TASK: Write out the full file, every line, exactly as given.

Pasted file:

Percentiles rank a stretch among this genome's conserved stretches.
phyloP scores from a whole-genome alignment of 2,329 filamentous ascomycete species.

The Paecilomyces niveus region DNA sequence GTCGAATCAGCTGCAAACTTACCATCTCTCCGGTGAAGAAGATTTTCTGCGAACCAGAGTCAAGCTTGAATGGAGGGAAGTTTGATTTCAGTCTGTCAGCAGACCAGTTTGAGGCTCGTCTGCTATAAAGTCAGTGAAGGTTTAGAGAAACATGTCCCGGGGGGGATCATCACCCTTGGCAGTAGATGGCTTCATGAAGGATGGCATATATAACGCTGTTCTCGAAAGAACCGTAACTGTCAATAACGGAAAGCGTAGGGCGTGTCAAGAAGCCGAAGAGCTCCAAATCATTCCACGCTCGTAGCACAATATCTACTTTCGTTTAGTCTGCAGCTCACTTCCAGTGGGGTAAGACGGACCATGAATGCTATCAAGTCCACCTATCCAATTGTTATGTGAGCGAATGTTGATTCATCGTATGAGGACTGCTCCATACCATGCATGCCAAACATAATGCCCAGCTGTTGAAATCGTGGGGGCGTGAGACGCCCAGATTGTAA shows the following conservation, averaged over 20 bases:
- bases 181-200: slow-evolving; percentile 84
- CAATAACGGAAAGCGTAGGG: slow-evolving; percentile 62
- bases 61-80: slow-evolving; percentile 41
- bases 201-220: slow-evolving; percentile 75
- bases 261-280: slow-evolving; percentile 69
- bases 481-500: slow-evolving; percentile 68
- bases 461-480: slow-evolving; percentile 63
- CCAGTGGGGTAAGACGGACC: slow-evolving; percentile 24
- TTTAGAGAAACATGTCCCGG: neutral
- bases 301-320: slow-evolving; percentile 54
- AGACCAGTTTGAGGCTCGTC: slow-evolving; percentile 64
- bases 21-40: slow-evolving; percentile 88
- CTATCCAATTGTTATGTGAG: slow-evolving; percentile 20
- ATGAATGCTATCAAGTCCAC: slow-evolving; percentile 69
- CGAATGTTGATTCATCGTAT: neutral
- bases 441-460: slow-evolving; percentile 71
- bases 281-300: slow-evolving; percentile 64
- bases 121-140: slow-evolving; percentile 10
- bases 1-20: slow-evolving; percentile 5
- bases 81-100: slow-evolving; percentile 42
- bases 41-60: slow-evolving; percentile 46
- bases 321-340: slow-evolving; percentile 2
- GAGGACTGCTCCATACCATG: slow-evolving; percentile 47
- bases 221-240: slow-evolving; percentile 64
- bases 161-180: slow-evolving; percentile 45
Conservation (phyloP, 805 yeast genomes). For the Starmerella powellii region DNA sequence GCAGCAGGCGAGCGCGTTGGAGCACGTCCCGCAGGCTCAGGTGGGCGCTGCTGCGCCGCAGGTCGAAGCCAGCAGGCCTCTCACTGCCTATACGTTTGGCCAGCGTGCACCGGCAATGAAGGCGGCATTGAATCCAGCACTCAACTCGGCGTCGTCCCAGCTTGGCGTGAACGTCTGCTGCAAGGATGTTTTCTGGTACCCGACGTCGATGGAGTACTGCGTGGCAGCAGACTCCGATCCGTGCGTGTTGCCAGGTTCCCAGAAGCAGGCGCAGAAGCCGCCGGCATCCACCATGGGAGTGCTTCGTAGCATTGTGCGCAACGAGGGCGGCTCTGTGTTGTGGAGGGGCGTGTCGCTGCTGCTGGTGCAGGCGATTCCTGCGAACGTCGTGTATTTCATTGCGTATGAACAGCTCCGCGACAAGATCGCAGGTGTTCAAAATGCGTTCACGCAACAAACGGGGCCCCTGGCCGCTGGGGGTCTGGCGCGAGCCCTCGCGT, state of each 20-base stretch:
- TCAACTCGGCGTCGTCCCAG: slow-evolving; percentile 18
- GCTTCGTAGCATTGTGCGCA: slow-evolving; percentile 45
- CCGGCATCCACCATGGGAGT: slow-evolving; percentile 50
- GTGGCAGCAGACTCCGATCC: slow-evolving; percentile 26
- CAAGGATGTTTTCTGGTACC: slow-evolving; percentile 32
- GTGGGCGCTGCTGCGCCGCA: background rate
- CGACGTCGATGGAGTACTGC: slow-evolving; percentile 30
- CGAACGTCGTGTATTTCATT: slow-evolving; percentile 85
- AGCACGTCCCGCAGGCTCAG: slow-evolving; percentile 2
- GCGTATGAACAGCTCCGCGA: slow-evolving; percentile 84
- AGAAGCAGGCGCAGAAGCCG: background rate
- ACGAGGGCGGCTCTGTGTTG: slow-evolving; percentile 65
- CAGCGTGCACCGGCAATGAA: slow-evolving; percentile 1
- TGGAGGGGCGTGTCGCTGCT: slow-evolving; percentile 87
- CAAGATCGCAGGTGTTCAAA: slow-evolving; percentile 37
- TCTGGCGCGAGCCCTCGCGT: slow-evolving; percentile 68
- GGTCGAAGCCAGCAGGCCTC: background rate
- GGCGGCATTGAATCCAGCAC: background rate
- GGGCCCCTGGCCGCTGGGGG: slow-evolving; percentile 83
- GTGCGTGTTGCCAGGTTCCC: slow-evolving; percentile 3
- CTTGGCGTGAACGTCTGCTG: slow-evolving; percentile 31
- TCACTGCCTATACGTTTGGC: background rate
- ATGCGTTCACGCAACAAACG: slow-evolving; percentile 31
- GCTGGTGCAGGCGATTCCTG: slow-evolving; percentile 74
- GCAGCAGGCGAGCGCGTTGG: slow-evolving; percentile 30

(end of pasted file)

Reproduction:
Percentiles rank a stretch among this genome's conserved stretches.
phyloP scores from a whole-genome alignment of 2,329 filamentous ascomycete species.

The Paecilomyces niveus region DNA sequence GTCGAATCAGCTGCAAACTTACCATCTCTCCGGTGAAGAAGATTTTCTGCGAACCAGAGTCAAGCTTGAATGGAGGGAAGTTTGATTTCAGTCTGTCAGCAGACCAGTTTGAGGCTCGTCTGCTATAAAGTCAGTGAAGGTTTAGAGAAACATGTCCCGGGGGGGATCATCACCCTTGGCAGTAGATGGCTTCATGAAGGATGGCATATATAACGCTGTTCTCGAAAGAACCGTAACTGTCAATAACGGAAAGCGTAGGGCGTGTCAAGAAGCCGAAGAGCTCCAAATCATTCCACGCTCGTAGCACAATATCTACTTTCGTTTAGTCTGCAGCTCACTTCCAGTGGGGTAAGACGGACCATGAATGCTATCAAGTCCACCTATCCAATTGTTATGTGAGCGAATGTTGATTCATCGTATGAGGACTGCTCCATACCATGCATGCCAAACATAATGCCCAGCTGTTGAAATCGTGGGGGCGTGAGACGCCCAGATTGTAA shows the following conservation, averaged over 20 bases:
- bases 181-200: slow-evolving; percentile 84
- CAATAACGGAAAGCGTAGGG: slow-evolving; percentile 62
- bases 61-80: slow-evolving; percentile 41
- bases 201-220: slow-evolving; percentile 75
- bases 261-280: slow-evolving; percentile 69
- bases 481-500: slow-evolving; percentile 68
- bases 461-480: slow-evolving; percentile 63
- CCAGTGGGGTAAGACGGACC: slow-evolving; percentile 24
- TTTAGAGAAACATGTCCCGG: neutral
- bases 301-320: slow-evolving; percentile 54
- AGACCAGTTTGAGGCTCGTC: slow-evolving; percentile 64
- bases 21-40: slow-evolving; percentile 88
- CTATCCAATTGTTATGTGAG: slow-evolving; percentile 20
- ATGAATGCTATCAAGTCCAC: slow-evolving; percentile 69
- CGAATGTTGATTCATCGTAT: neutral
- bases 441-460: slow-evolving; percentile 71
- bases 281-300: slow-evolving; percentile 64
- bases 121-140: slow-evolving; percentile 10
- bases 1-20: slow-evolving; percentile 5
- bases 81-100: slow-evolving; percentile 42
- bases 41-60: slow-evolving; percentile 46
- bases 321-340: slow-evolving; percentile 2
- GAGGACTGCTCCATACCATG: slow-evolving; percentile 47
- bases 221-240: slow-evolving; percentile 64
- bases 161-180: slow-evolving; percentile 45
Conservation (phyloP, 805 yeast genomes). For the Starmerella powellii region DNA sequence GCAGCAGGCGAGCGCGTTGGAGCACGTCCCGCAGGCTCAGGTGGGCGCTGCTGCGCCGCAGGTCGAAGCCAGCAGGCCTCTCACTGCCTATACGTTTGGCCAGCGTGCACCGGCAATGAAGGCGGCATTGAATCCAGCACTCAACTCGGCGTCGTCCCAGCTTGGCGTGAACGTCTGCTGCAAGGATGTTTTCTGGTACCCGACGTCGATGGAGTACTGCGTGGCAGCAGACTCCGATCCGTGCGTGTTGCCAGGTTCCCAGAAGCAGGCGCAGAAGCCGCCGGCATCCACCATGGGAGTGCTTCGTAGCATTGTGCGCAACGAGGGCGGCTCTGTGTTGTGGAGGGGCGTGTCGCTGCTGCTGGTGCAGGCGATTCCTGCGAACGTCGTGTATTTCATTGCGTATGAACAGCTCCGCGACAAGATCGCAGGTGTTCAAAATGCGTTCACGCAACAAACGGGGCCCCTGGCCGCTGGGGGTCTGGCGCGAGCCCTCGCGT, state of each 20-base stretch:
- TCAACTCGGCGTCGTCCCAG: slow-evolving; percentile 18
- GCTTCGTAGCATTGTGCGCA: slow-evolving; percentile 45
- CCGGCATCCACCATGGGAGT: slow-evolving; percentile 50
- GTGGCAGCAGACTCCGATCC: slow-evolving; percentile 26
- CAAGGATGTTTTCTGGTACC: slow-evolving; percentile 32
- GTGGGCGCTGCTGCGCCGCA: background rate
- CGACGTCGATGGAGTACTGC: slow-evolving; percentile 30
- CGAACGTCGTGTATTTCATT: slow-evolving; percentile 85
- AGCACGTCCCGCAGGCTCAG: slow-evolving; percentile 2
- GCGTATGAACAGCTCCGCGA: slow-evolving; percentile 84
- AGAAGCAGGCGCAGAAGCCG: background rate
- ACGAGGGCGGCTCTGTGTTG: slow-evolving; percentile 65
- CAGCGTGCACCGGCAATGAA: slow-evolving; percentile 1
- TGGAGGGGCGTGTCGCTGCT: slow-evolving; percentile 87
- CAAGATCGCAGGTGTTCAAA: slow-evolving; percentile 37
- TCTGGCGCGAGCCCTCGCGT: slow-evolving; percentile 68
- GGTCGAAGCCAGCAGGCCTC: background rate
- GGCGGCATTGAATCCAGCAC: background rate
- GGGCCCCTGGCCGCTGGGGG: slow-evolving; percentile 83
- GTGCGTGTTGCCAGGTTCCC: slow-evolving; percentile 3
- CTTGGCGTGAACGTCTGCTG: slow-evolving; percentile 31
- TCACTGCCTATACGTTTGGC: background rate
- ATGCGTTCACGCAACAAACG: slow-evolving; percentile 31
- GCTGGTGCAGGCGATTCCTG: slow-evolving; percentile 74
- GCAGCAGGCGAGCGCGTTGG: slow-evolving; percentile 30